This is yet to be seen, i'd say this is exactly like the AMD case, advertising 8 cores, which it in a sense did have but as each core had to share the FP scheduler with another they were not classed as individual "cores". The phase counting should be the same, 1 capacitor, 1 choke and 1 controller, this is what is considered a phase and always was until doublers got added. If the VRM has to share a controller then its not a full phase, just like a bulldozer core sharing an FPU. There is no definition on what a "core" is but the courts agreed that due to previous iterations by AMD themselves and their competition that these were not built in the same way as all other "cores" and advertising them as 8 cores is misleading
I don't disagree that there is nothing wrong with power delivery systems that use this setup, as a lot of them do and work extremely well but this is misleading in the same way.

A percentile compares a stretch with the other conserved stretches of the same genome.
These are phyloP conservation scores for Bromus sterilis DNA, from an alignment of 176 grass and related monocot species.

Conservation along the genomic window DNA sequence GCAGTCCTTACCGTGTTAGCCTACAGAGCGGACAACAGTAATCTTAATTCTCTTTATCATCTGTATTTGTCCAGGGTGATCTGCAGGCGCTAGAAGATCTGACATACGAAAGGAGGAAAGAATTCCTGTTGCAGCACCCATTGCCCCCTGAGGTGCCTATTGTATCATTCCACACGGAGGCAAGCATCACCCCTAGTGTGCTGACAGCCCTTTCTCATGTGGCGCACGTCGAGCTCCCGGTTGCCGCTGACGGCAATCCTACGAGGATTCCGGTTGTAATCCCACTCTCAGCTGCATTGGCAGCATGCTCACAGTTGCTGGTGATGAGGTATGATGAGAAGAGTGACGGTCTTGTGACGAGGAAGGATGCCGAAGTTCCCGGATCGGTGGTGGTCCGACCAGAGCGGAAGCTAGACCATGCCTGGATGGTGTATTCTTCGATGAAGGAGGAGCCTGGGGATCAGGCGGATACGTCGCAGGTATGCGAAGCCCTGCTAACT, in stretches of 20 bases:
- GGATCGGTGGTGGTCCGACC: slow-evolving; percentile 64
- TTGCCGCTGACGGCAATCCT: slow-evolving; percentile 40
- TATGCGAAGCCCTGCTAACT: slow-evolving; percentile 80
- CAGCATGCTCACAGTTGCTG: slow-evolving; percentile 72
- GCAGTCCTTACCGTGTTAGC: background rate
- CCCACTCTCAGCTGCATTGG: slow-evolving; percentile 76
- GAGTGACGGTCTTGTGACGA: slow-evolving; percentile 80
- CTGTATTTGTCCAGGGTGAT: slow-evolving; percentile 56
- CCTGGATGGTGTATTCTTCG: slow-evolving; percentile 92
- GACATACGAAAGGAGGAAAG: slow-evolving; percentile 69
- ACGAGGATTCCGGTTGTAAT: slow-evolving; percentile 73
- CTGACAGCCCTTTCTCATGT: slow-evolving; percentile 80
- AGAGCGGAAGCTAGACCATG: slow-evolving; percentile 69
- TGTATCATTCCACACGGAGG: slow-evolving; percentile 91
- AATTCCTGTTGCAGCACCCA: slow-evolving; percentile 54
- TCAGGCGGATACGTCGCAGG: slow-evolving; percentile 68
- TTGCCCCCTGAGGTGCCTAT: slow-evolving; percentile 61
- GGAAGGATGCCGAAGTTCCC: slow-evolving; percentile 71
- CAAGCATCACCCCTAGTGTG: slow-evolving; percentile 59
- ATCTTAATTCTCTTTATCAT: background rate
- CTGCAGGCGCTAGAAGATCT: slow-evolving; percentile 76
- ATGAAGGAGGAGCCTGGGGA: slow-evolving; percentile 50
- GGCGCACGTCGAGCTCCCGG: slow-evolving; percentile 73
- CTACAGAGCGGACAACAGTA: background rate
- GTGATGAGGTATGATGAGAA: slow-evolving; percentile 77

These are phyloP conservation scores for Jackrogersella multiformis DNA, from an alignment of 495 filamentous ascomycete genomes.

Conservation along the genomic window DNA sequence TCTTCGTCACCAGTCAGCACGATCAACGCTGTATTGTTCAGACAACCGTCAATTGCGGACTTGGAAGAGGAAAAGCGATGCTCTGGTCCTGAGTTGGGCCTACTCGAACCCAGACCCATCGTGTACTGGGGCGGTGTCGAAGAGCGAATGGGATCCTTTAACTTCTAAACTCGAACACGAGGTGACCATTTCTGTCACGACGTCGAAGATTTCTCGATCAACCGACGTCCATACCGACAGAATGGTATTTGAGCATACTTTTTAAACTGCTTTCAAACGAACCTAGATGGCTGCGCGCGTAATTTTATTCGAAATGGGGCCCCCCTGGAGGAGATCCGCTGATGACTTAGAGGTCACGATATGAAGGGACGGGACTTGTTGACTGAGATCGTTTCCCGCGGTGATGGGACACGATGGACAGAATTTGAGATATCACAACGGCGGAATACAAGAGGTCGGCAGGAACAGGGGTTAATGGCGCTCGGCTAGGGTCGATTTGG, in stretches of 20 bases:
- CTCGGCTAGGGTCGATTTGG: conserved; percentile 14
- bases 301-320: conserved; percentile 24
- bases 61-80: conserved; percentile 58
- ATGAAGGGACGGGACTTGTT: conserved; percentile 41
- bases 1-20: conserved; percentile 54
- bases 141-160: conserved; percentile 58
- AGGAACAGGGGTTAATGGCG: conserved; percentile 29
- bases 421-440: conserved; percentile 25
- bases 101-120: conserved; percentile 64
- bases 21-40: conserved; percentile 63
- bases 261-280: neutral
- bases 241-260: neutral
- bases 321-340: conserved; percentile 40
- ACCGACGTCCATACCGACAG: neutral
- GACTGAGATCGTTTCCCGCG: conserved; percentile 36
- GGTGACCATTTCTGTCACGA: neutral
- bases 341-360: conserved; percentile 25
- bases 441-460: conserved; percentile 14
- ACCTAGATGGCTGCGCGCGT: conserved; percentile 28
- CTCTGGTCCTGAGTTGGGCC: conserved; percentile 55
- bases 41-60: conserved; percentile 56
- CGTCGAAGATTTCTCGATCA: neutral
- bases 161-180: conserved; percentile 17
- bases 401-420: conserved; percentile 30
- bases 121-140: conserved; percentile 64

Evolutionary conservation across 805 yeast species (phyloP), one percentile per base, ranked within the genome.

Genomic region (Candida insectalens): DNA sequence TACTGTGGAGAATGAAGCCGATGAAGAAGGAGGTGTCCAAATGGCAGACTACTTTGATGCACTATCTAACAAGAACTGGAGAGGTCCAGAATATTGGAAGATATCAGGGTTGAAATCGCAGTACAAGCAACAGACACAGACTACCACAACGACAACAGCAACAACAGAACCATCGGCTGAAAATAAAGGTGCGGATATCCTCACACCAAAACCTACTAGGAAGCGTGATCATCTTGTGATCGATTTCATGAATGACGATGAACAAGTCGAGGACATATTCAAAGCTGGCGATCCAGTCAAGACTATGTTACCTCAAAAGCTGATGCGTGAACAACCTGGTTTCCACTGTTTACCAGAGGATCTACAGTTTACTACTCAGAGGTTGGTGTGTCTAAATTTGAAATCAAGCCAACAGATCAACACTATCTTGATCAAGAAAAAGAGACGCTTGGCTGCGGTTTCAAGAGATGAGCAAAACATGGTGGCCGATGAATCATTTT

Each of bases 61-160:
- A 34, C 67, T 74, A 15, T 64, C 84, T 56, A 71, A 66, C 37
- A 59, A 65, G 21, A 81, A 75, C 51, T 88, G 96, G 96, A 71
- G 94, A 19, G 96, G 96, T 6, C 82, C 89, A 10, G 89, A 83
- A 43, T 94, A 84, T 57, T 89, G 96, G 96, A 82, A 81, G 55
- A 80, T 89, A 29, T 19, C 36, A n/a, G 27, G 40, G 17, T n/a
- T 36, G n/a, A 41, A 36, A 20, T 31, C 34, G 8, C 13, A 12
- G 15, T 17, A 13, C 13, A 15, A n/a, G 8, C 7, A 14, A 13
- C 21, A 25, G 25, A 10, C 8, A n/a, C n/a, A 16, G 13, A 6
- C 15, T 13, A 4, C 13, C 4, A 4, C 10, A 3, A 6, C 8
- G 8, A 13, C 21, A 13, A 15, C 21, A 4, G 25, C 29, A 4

All the phases are controlled by a single controller anyway, it's just that what would be a 6-phase controller is being used to control 12 phased through doublers.

I know what you mean when you say "1 capacitor, 1 choke and 1 controller", but I feel that this should be clarified in case it confuses anyone on the forums.

TBH, I don't think that AMD was misleading with the whole Bulldozer core thing. AMD had to pay a settlement because it was a terrible idea to allow courts to decide what is ok within a computational architecture. If that even happened, avenues for innovation would be forever closed.

I just don't see a class action in phase doublers as the physical phases are still there.Quote

21-08-2020, 20:05:48

Kleptobot
The physical phases are still there, calm down. Calling for a lawsuit is absurd. As WYP said there is still only one controller, nothing has been misrepresented. If you put a scope on each phase you would see that you had the correct number all running at the correct phase angle.Quote